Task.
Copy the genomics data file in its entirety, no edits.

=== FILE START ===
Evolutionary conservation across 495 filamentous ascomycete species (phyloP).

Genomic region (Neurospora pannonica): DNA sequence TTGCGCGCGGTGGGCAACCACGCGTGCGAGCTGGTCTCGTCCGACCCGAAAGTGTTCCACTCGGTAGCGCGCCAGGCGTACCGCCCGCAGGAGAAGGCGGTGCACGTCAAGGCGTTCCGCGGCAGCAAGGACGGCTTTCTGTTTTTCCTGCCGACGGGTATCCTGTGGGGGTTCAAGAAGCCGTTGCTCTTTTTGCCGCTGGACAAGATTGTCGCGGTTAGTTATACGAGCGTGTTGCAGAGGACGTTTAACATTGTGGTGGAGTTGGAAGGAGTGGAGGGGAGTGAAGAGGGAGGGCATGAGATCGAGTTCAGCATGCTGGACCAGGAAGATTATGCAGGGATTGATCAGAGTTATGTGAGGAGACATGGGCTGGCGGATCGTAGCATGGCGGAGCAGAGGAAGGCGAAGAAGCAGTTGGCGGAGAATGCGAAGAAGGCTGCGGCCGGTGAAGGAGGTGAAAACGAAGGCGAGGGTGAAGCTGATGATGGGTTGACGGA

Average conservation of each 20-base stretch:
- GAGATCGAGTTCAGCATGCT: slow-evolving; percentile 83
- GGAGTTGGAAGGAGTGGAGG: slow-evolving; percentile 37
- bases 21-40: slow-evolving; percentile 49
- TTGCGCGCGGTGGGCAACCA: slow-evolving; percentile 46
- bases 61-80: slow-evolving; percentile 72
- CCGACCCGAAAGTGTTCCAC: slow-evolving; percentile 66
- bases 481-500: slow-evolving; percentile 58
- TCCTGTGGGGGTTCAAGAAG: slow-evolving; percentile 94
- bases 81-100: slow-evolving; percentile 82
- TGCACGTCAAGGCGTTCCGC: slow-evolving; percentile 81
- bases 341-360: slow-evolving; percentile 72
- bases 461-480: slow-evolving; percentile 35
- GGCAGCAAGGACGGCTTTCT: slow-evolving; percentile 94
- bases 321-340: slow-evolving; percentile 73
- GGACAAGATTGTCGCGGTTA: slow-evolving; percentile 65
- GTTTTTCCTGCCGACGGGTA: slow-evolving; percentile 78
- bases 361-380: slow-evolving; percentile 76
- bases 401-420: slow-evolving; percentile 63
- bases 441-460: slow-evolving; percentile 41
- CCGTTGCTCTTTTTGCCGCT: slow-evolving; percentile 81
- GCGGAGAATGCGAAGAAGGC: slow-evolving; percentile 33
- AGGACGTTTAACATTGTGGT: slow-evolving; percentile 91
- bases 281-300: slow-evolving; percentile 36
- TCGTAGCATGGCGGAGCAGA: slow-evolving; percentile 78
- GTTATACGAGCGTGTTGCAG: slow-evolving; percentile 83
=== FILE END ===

Evolutionary conservation across 495 filamentous ascomycete species (phyloP).

Genomic region (Neurospora pannonica): DNA sequence TTGCGCGCGGTGGGCAACCACGCGTGCGAGCTGGTCTCGTCCGACCCGAAAGTGTTCCACTCGGTAGCGCGCCAGGCGTACCGCCCGCAGGAGAAGGCGGTGCACGTCAAGGCGTTCCGCGGCAGCAAGGACGGCTTTCTGTTTTTCCTGCCGACGGGTATCCTGTGGGGGTTCAAGAAGCCGTTGCTCTTTTTGCCGCTGGACAAGATTGTCGCGGTTAGTTATACGAGCGTGTTGCAGAGGACGTTTAACATTGTGGTGGAGTTGGAAGGAGTGGAGGGGAGTGAAGAGGGAGGGCATGAGATCGAGTTCAGCATGCTGGACCAGGAAGATTATGCAGGGATTGATCAGAGTTATGTGAGGAGACATGGGCTGGCGGATCGTAGCATGGCGGAGCAGAGGAAGGCGAAGAAGCAGTTGGCGGAGAATGCGAAGAAGGCTGCGGCCGGTGAAGGAGGTGAAAACGAAGGCGAGGGTGAAGCTGATGATGGGTTGACGGA

Average conservation of each 20-base stretch:
- GAGATCGAGTTCAGCATGCT: slow-evolving; percentile 83
- GGAGTTGGAAGGAGTGGAGG: slow-evolving; percentile 37
- bases 21-40: slow-evolving; percentile 49
- TTGCGCGCGGTGGGCAACCA: slow-evolving; percentile 46
- bases 61-80: slow-evolving; percentile 72
- CCGACCCGAAAGTGTTCCAC: slow-evolving; percentile 66
- bases 481-500: slow-evolving; percentile 58
- TCCTGTGGGGGTTCAAGAAG: slow-evolving; percentile 94
- bases 81-100: slow-evolving; percentile 82
- TGCACGTCAAGGCGTTCCGC: slow-evolving; percentile 81
- bases 341-360: slow-evolving; percentile 72
- bases 461-480: slow-evolving; percentile 35
- GGCAGCAAGGACGGCTTTCT: slow-evolving; percentile 94
- bases 321-340: slow-evolving; percentile 73
- GGACAAGATTGTCGCGGTTA: slow-evolving; percentile 65
- GTTTTTCCTGCCGACGGGTA: slow-evolving; percentile 78
- bases 361-380: slow-evolving; percentile 76
- bases 401-420: slow-evolving; percentile 63
- bases 441-460: slow-evolving; percentile 41
- CCGTTGCTCTTTTTGCCGCT: slow-evolving; percentile 81
- GCGGAGAATGCGAAGAAGGC: slow-evolving; percentile 33
- AGGACGTTTAACATTGTGGT: slow-evolving; percentile 91
- bases 281-300: slow-evolving; percentile 36
- TCGTAGCATGGCGGAGCAGA: slow-evolving; percentile 78
- GTTATACGAGCGTGTTGCAG: slow-evolving; percentile 83